Definitions for viola tricolor
wild pansy, Johnny-jump-up, heartsease, love-in-idleness, pink of my John, Viola tricolor(noun)
a common and long cultivated European herb from which most common garden pansies are derived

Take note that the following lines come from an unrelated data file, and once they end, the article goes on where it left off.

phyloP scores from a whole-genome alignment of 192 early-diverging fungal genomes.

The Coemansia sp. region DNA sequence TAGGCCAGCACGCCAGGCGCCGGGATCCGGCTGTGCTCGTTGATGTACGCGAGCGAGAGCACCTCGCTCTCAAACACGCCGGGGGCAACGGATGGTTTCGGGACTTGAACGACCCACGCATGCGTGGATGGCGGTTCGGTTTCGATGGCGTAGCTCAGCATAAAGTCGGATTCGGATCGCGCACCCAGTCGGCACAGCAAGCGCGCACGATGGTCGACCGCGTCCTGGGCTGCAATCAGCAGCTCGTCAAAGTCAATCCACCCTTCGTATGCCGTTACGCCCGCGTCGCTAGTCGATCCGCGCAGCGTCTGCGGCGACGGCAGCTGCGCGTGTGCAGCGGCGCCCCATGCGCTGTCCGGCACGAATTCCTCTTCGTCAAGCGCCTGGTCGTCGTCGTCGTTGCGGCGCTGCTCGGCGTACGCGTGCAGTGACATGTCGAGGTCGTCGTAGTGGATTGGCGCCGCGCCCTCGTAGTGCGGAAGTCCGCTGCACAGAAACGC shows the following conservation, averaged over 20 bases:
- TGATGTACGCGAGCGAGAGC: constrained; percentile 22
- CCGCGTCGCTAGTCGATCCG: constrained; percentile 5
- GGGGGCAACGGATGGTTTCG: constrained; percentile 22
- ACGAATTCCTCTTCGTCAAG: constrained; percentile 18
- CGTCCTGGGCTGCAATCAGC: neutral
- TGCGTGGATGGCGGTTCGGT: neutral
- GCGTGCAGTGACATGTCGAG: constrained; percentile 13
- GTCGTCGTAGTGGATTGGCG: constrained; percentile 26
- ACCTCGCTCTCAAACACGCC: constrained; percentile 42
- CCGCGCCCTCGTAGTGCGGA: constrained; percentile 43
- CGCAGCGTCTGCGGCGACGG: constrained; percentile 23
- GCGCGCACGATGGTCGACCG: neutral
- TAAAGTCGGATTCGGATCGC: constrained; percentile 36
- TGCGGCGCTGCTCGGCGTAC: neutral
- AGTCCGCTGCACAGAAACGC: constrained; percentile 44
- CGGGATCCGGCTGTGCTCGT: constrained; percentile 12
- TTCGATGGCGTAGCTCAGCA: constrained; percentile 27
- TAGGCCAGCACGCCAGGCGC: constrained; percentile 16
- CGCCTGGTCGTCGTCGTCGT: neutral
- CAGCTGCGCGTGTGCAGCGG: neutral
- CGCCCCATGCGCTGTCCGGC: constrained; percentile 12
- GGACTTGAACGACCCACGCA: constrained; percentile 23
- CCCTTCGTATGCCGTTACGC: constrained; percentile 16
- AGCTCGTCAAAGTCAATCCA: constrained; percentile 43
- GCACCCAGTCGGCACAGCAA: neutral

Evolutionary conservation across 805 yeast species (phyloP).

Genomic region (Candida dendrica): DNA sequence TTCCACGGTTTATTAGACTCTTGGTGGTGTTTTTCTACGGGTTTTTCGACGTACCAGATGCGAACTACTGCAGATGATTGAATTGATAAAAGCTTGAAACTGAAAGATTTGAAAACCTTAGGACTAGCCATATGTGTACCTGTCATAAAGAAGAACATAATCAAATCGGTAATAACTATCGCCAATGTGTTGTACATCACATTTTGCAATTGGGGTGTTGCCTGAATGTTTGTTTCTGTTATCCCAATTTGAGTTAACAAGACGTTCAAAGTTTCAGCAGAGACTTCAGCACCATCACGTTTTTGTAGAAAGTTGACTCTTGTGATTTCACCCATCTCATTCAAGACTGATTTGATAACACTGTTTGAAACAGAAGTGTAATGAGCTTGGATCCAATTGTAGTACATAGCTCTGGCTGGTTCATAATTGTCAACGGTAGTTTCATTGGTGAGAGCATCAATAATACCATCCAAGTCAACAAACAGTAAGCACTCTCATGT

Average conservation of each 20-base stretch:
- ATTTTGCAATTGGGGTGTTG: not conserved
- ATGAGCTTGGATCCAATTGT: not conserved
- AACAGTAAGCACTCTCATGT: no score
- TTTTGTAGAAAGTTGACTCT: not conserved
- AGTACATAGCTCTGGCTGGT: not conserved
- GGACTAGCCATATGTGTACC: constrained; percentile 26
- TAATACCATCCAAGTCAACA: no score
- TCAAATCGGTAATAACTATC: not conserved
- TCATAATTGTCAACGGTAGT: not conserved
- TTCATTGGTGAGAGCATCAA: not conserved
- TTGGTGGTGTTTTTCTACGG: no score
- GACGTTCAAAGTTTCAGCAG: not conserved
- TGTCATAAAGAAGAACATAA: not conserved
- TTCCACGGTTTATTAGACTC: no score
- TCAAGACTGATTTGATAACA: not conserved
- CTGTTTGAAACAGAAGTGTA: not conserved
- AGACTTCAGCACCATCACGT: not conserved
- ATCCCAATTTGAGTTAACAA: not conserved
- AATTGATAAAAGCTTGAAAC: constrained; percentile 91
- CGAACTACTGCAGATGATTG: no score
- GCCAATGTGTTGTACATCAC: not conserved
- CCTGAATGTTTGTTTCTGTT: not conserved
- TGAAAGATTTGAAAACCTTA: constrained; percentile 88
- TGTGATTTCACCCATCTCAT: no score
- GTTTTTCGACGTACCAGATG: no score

Viola tricolor, known as heartsease, heart's ease, heart's delight, tickle-my-fancy, Jack-jump-up-and-kiss-me, come-and-cuddle-me, three faces in a hood, or love-in-idleness, is a common European wild flower, growing as an annual or short-lived perennial. It has been introduced into North America, where it has spread widely, and is known as the johnny jump up. It is the progenitor of the cultivated pansy, and is therefore sometimes called wild pansy; before the cultivated pansies were developed, "pansy" was an alternative name for the wild form. V. tricolor is a small plant of creeping and ramping habit, reaching at most 15 cm in height, with flowers about 1.5 cm in diameter. It grows in short grassland on farms and wasteland, chiefly on acid or neutral soils. It is usually found in partial shade. It flowers from April to September. The flowers can be purple, blue, yellow or white. They are hermaphrodite and self-fertile, pollinated by bees. As its name implies, heartsease has a long history of use in herbalism. It has been recommended, among other uses, for epilepsy, asthma, skin diseases and eczema. V. tricolor has a history in folk medicine of helping respiratory problems such as bronchitis, asthma, and cold symptoms. It has expectorant properties, and so has been used in the treatment of chest complaints such as bronchitis and whooping cough. It is also a diuretic, leading to its use in treating rheumatism and cystitis.
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